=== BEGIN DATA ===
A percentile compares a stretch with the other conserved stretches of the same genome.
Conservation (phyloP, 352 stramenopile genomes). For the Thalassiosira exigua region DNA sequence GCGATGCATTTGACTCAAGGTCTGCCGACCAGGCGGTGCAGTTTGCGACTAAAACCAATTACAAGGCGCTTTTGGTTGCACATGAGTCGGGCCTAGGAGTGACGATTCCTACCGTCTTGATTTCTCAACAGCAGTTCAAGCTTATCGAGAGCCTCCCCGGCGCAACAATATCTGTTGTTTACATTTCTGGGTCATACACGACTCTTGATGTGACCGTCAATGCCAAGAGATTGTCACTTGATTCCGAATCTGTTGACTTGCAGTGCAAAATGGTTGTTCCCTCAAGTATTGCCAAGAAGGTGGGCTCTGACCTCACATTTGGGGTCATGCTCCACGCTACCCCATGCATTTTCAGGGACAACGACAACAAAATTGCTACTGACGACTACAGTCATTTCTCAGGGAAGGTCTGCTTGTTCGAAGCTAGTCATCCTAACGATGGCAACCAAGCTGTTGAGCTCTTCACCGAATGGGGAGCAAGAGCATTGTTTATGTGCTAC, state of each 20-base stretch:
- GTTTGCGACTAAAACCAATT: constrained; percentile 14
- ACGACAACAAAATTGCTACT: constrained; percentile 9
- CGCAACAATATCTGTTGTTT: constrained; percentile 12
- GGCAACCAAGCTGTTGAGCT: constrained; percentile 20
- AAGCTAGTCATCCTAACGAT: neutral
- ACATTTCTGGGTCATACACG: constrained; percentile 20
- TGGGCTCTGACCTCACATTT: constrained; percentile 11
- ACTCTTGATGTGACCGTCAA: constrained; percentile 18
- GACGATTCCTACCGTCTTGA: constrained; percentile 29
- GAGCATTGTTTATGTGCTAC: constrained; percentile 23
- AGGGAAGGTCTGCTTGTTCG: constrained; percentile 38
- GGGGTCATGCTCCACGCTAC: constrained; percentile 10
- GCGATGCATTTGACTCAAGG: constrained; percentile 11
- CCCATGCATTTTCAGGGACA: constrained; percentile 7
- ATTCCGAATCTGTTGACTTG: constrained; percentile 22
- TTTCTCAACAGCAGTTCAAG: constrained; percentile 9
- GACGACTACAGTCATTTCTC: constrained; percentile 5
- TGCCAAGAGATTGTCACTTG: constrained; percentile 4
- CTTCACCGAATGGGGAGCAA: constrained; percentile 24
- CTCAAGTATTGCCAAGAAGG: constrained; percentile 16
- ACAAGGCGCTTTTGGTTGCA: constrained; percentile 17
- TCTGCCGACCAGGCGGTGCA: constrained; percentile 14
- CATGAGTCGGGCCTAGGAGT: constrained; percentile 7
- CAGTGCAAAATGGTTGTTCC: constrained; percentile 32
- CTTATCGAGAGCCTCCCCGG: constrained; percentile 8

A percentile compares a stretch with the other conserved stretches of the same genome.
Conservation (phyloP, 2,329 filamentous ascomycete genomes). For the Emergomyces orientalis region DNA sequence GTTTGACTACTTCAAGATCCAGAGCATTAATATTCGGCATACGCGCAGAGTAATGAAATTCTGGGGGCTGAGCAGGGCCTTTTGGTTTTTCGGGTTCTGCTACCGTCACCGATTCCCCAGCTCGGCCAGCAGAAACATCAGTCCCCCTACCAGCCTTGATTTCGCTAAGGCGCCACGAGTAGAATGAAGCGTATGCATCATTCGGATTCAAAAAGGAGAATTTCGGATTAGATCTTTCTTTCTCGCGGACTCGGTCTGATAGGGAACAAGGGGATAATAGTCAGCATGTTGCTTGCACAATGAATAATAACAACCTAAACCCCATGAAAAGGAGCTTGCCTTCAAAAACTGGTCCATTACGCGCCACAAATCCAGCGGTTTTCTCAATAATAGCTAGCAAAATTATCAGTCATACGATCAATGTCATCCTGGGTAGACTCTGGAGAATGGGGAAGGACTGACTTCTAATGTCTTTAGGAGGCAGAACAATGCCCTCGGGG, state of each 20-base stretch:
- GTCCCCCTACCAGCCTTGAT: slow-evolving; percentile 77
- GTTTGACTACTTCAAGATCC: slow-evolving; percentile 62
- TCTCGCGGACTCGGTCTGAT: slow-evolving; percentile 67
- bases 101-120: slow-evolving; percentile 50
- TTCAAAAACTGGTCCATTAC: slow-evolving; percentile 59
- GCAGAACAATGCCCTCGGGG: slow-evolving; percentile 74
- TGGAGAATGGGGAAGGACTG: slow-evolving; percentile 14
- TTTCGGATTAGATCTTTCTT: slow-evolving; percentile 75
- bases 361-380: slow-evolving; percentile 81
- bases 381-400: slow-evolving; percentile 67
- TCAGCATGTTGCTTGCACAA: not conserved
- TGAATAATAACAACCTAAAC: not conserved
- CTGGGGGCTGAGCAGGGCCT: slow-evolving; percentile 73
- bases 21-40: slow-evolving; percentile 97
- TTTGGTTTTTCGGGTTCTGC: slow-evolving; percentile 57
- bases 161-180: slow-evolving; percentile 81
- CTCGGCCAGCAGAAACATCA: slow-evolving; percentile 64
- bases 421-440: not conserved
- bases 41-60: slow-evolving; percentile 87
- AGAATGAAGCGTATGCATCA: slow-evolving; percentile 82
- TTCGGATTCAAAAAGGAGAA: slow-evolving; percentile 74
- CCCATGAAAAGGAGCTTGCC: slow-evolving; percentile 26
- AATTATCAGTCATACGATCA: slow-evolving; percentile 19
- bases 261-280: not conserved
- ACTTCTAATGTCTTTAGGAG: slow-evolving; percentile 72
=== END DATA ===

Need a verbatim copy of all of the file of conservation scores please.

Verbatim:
A percentile compares a stretch with the other conserved stretches of the same genome.
Conservation (phyloP, 352 stramenopile genomes). For the Thalassiosira exigua region DNA sequence GCGATGCATTTGACTCAAGGTCTGCCGACCAGGCGGTGCAGTTTGCGACTAAAACCAATTACAAGGCGCTTTTGGTTGCACATGAGTCGGGCCTAGGAGTGACGATTCCTACCGTCTTGATTTCTCAACAGCAGTTCAAGCTTATCGAGAGCCTCCCCGGCGCAACAATATCTGTTGTTTACATTTCTGGGTCATACACGACTCTTGATGTGACCGTCAATGCCAAGAGATTGTCACTTGATTCCGAATCTGTTGACTTGCAGTGCAAAATGGTTGTTCCCTCAAGTATTGCCAAGAAGGTGGGCTCTGACCTCACATTTGGGGTCATGCTCCACGCTACCCCATGCATTTTCAGGGACAACGACAACAAAATTGCTACTGACGACTACAGTCATTTCTCAGGGAAGGTCTGCTTGTTCGAAGCTAGTCATCCTAACGATGGCAACCAAGCTGTTGAGCTCTTCACCGAATGGGGAGCAAGAGCATTGTTTATGTGCTAC, state of each 20-base stretch:
- GTTTGCGACTAAAACCAATT: constrained; percentile 14
- ACGACAACAAAATTGCTACT: constrained; percentile 9
- CGCAACAATATCTGTTGTTT: constrained; percentile 12
- GGCAACCAAGCTGTTGAGCT: constrained; percentile 20
- AAGCTAGTCATCCTAACGAT: neutral
- ACATTTCTGGGTCATACACG: constrained; percentile 20
- TGGGCTCTGACCTCACATTT: constrained; percentile 11
- ACTCTTGATGTGACCGTCAA: constrained; percentile 18
- GACGATTCCTACCGTCTTGA: constrained; percentile 29
- GAGCATTGTTTATGTGCTAC: constrained; percentile 23
- AGGGAAGGTCTGCTTGTTCG: constrained; percentile 38
- GGGGTCATGCTCCACGCTAC: constrained; percentile 10
- GCGATGCATTTGACTCAAGG: constrained; percentile 11
- CCCATGCATTTTCAGGGACA: constrained; percentile 7
- ATTCCGAATCTGTTGACTTG: constrained; percentile 22
- TTTCTCAACAGCAGTTCAAG: constrained; percentile 9
- GACGACTACAGTCATTTCTC: constrained; percentile 5
- TGCCAAGAGATTGTCACTTG: constrained; percentile 4
- CTTCACCGAATGGGGAGCAA: constrained; percentile 24
- CTCAAGTATTGCCAAGAAGG: constrained; percentile 16
- ACAAGGCGCTTTTGGTTGCA: constrained; percentile 17
- TCTGCCGACCAGGCGGTGCA: constrained; percentile 14
- CATGAGTCGGGCCTAGGAGT: constrained; percentile 7
- CAGTGCAAAATGGTTGTTCC: constrained; percentile 32
- CTTATCGAGAGCCTCCCCGG: constrained; percentile 8

A percentile compares a stretch with the other conserved stretches of the same genome.
Conservation (phyloP, 2,329 filamentous ascomycete genomes). For the Emergomyces orientalis region DNA sequence GTTTGACTACTTCAAGATCCAGAGCATTAATATTCGGCATACGCGCAGAGTAATGAAATTCTGGGGGCTGAGCAGGGCCTTTTGGTTTTTCGGGTTCTGCTACCGTCACCGATTCCCCAGCTCGGCCAGCAGAAACATCAGTCCCCCTACCAGCCTTGATTTCGCTAAGGCGCCACGAGTAGAATGAAGCGTATGCATCATTCGGATTCAAAAAGGAGAATTTCGGATTAGATCTTTCTTTCTCGCGGACTCGGTCTGATAGGGAACAAGGGGATAATAGTCAGCATGTTGCTTGCACAATGAATAATAACAACCTAAACCCCATGAAAAGGAGCTTGCCTTCAAAAACTGGTCCATTACGCGCCACAAATCCAGCGGTTTTCTCAATAATAGCTAGCAAAATTATCAGTCATACGATCAATGTCATCCTGGGTAGACTCTGGAGAATGGGGAAGGACTGACTTCTAATGTCTTTAGGAGGCAGAACAATGCCCTCGGGG, state of each 20-base stretch:
- GTCCCCCTACCAGCCTTGAT: slow-evolving; percentile 77
- GTTTGACTACTTCAAGATCC: slow-evolving; percentile 62
- TCTCGCGGACTCGGTCTGAT: slow-evolving; percentile 67
- bases 101-120: slow-evolving; percentile 50
- TTCAAAAACTGGTCCATTAC: slow-evolving; percentile 59
- GCAGAACAATGCCCTCGGGG: slow-evolving; percentile 74
- TGGAGAATGGGGAAGGACTG: slow-evolving; percentile 14
- TTTCGGATTAGATCTTTCTT: slow-evolving; percentile 75
- bases 361-380: slow-evolving; percentile 81
- bases 381-400: slow-evolving; percentile 67
- TCAGCATGTTGCTTGCACAA: not conserved
- TGAATAATAACAACCTAAAC: not conserved
- CTGGGGGCTGAGCAGGGCCT: slow-evolving; percentile 73
- bases 21-40: slow-evolving; percentile 97
- TTTGGTTTTTCGGGTTCTGC: slow-evolving; percentile 57
- bases 161-180: slow-evolving; percentile 81
- CTCGGCCAGCAGAAACATCA: slow-evolving; percentile 64
- bases 421-440: not conserved
- bases 41-60: slow-evolving; percentile 87
- AGAATGAAGCGTATGCATCA: slow-evolving; percentile 82
- TTCGGATTCAAAAAGGAGAA: slow-evolving; percentile 74
- CCCATGAAAAGGAGCTTGCC: slow-evolving; percentile 26
- AATTATCAGTCATACGATCA: slow-evolving; percentile 19
- bases 261-280: not conserved
- ACTTCTAATGTCTTTAGGAG: slow-evolving; percentile 72